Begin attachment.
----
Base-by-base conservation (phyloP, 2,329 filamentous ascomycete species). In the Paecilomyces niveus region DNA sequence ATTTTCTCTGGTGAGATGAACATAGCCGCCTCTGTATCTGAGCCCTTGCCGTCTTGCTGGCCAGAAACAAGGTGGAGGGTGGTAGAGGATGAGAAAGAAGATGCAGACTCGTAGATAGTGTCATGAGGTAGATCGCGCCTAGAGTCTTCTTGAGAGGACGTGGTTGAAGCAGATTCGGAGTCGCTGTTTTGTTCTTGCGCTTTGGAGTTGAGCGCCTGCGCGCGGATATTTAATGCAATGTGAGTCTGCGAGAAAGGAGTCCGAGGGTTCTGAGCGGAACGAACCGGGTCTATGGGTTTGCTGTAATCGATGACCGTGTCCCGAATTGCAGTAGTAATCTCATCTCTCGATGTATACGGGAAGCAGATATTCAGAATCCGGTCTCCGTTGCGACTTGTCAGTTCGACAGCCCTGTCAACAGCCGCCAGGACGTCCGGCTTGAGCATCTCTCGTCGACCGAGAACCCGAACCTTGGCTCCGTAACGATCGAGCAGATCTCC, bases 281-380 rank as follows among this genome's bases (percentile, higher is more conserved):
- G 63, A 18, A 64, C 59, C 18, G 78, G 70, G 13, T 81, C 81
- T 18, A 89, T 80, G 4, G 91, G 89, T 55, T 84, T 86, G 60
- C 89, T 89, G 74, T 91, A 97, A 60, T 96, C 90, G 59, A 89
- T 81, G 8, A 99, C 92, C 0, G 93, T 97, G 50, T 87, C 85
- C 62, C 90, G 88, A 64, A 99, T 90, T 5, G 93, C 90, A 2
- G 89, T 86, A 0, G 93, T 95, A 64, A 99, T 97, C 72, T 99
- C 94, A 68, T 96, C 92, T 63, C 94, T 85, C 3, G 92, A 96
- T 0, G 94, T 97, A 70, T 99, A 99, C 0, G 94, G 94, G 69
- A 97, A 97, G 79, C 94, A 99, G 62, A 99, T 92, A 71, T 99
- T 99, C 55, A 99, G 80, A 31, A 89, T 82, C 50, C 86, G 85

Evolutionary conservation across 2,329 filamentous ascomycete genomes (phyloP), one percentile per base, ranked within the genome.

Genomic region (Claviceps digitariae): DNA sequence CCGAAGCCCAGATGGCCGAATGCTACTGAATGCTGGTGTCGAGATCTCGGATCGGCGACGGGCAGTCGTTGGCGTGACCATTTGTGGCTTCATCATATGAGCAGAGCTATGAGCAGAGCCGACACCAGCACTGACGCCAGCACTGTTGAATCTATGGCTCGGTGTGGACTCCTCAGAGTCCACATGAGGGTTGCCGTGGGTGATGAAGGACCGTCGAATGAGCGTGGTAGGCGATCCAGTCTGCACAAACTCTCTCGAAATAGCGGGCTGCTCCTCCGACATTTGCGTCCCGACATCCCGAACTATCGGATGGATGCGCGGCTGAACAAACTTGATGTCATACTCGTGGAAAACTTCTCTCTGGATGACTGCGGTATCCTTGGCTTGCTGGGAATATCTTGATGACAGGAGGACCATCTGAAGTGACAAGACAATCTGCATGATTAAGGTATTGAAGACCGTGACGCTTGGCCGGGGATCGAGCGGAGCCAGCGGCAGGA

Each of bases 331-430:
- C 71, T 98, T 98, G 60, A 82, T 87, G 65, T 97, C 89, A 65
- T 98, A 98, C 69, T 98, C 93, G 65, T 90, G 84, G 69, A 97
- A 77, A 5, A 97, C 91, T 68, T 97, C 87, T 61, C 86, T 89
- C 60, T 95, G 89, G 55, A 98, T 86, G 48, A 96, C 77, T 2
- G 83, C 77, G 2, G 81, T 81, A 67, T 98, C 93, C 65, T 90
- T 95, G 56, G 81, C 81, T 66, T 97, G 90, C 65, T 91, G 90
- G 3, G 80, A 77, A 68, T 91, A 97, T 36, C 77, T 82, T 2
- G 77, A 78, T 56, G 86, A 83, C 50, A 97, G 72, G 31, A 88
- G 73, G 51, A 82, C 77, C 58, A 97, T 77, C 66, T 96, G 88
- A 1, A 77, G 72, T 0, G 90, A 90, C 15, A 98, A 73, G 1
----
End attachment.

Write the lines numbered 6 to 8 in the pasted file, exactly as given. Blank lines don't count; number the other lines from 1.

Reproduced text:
- C 62, C 90, G 88, A 64, A 99, T 90, T 5, G 93, C 90, A 2
- G 89, T 86, A 0, G 93, T 95, A 64, A 99, T 97, C 72, T 99
- C 94, A 68, T 96, C 92, T 63, C 94, T 85, C 3, G 92, A 96